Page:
Donnerstag, 17. Februar 2011

Extension of the model with memory effects

One thing I have learned working with managers: Keep it simple and to the ONE point. My message with the work patterns and the power of sharing was: If you change the way of working to a knowledge culture, you will benefit from productivity gain, if you use the whip, it sucks. The model to show this was a simple as it could be.
Then I received a very inspiring comment (thanks, Reinhard!) to take into account fluctuations, and I did spent a happy morning extending the model towards an important concepts (in a hospital waiting room, mumbling over sketches of integrals): memory and knolwedge half-time.
Within this model then it is possible to understand then the importance of knowledge externalization.
The backside of this is that the mathematical apparatus gets quite heavy, I will describe in words the key ideas and only after that sketch the formalism.
Without saying before, the model was based on knowledge workers (no distinction between productivity and knowledge creation was made), this only simplifies the picture.
The simple model was static, instantanous. You need something, you demand knowledge, you get it - that's how it works with the help of social platforms (Luis was linking in twitter to a nice use case) - within seconds, well minutes.
But now the memory problem, the guy who had worked out the perfect answer for your question, ready-made and glossy, just left the company the other day (got hired by your competitor, won a million dollars, got driven over, your imagination ...). Most of you already what I am after, but for the sake of suspense, I am doing a little detour.
There are more sophisticated definitions of knowledge, but if we stick to a simple one: knowledge = information + context. Then we have to admit that knowledge is not eternal, it can be lost, and this can happen in two ways:
A The knowledge is not available anymore. The guy has just left the company the other day; this is why a key ingredient of Knowledge Management preaches the externalization of knowledge, put it into a database. But even in a catastrophical scenario the database can vaporize (which is hopefully more seldom than employee fluctuation).
B But there is another mechanism that results in the "loss" of knowledge: information loses its context, respectively the context losses its relevance. This is the concept of knowledge half-time (as an example might serve the dying of professions due to disruptive innovations)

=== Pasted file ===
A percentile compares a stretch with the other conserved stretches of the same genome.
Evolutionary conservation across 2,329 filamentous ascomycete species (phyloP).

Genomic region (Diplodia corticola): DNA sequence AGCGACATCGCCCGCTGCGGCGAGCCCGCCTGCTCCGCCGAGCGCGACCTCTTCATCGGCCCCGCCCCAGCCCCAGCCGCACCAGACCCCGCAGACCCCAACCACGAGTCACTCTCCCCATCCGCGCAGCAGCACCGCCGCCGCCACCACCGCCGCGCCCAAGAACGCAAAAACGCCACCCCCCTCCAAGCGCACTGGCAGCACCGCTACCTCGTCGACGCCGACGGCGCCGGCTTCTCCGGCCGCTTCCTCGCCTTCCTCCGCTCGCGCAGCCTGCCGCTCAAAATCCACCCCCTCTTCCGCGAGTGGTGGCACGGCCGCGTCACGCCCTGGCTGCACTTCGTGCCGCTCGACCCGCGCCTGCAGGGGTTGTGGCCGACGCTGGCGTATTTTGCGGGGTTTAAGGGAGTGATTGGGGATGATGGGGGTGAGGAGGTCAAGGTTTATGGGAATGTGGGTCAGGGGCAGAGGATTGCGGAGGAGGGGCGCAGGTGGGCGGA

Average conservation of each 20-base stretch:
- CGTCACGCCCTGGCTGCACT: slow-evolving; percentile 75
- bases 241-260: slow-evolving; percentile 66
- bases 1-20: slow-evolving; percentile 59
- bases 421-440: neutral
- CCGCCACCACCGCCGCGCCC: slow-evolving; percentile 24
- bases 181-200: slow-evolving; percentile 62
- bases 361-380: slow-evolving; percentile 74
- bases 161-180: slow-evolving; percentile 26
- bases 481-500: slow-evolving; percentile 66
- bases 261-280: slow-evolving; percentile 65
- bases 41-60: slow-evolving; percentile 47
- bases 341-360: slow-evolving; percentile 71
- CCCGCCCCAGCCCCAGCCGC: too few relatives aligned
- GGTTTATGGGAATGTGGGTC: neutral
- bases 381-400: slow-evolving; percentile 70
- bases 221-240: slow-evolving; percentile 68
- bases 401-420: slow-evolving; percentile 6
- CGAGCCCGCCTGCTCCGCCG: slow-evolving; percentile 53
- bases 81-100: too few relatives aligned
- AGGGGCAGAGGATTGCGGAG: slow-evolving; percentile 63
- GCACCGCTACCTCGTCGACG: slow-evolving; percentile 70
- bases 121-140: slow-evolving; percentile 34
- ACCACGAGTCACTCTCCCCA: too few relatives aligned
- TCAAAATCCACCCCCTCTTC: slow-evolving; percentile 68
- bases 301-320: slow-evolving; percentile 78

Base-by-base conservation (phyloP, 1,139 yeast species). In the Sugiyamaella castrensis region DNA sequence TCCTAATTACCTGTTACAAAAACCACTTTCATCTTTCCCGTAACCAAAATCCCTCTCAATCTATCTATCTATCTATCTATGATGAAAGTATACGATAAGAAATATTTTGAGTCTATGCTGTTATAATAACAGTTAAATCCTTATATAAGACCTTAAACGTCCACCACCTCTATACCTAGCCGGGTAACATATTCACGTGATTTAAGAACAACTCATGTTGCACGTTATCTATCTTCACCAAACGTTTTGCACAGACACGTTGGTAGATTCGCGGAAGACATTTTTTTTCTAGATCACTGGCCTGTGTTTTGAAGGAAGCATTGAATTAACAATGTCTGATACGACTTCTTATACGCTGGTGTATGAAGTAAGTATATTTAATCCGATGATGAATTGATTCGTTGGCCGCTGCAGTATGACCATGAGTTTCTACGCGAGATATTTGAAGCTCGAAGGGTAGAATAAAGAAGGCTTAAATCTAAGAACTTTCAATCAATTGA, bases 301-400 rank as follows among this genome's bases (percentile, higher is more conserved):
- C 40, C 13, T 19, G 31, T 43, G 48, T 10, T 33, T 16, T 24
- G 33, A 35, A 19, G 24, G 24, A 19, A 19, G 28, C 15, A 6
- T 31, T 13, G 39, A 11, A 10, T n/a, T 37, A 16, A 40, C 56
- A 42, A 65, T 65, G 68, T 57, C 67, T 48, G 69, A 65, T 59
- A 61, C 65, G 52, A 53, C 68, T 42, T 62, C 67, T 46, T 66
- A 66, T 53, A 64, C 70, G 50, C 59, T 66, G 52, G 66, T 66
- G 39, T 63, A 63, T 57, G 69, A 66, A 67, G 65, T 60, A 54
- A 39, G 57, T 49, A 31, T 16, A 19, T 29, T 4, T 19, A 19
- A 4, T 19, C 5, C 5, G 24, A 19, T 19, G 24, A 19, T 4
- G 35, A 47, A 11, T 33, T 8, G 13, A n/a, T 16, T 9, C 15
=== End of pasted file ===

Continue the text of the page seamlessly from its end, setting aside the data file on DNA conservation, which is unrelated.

So back to our friend, who left and enjoys his life at the beach, drinking coctails all day.
With respect to his knowledge for the company there are two scenarios:
A nothing externalized, everything only in his head: the half-time function of his knowledge for the company becomes just 0, 0(t), nothing left for the company.
B externalized to the database, there is the memory, the half-time function gives a good contribution for some period of time, until the context loses its relevance.
In mathematical terms:
With the concept of the knolwedge half-time h(t) we have prevented the model from exploding when introducing now the memory into the model (and summing up over the past):
The productivity in a time period is then build from working on own agenda, and using the memory of everything that has been shared and bears contextual relevance.

with  p(t) = o(t) + r*s(t)

P = int[t1,t2] dt p(t)                     
                       = int[t1,t2] dt o(t) + r* int[-inf, t] d t' s(t') h(t')


ps: I am pretty aware that the formulae are hard to read (especially without the proper signs) and harder to understand

ps: for the sake of simplicity I have not introduced any memory in o(t), that is even more complicating the formulae without transporting the message.

Mittwoch, 16. Februar 2011

The Power of Sharing

My occupation with work patterns let me to think about the productivity and the relation the work purposes.
Here you find a simple model that helps to explain productivity in terms of various work patterns. It shows the "Power of Sharing" something that was anticipated by Reinhard as comments to the post on work patterns .  

The model & formulae:

                    p = o + r*s

p    =    productivity
o    =    working on own agenda
l     =    learning / staying on top of things
s    =    support others / sharing
r    =    reach of sharing

o + l + s = 100%

The total productivity of a single employee is given by his own productivity and by the productivity shared by others that is creating productivity for the respective employee. Or to look at it from a different angle: the efforts working on own agenda contribute to own productivity, while sharing contributes to other employees producitivity. A very critical parameter is "r" the reach in sharing, it gives with how many other employees shared efforts create value.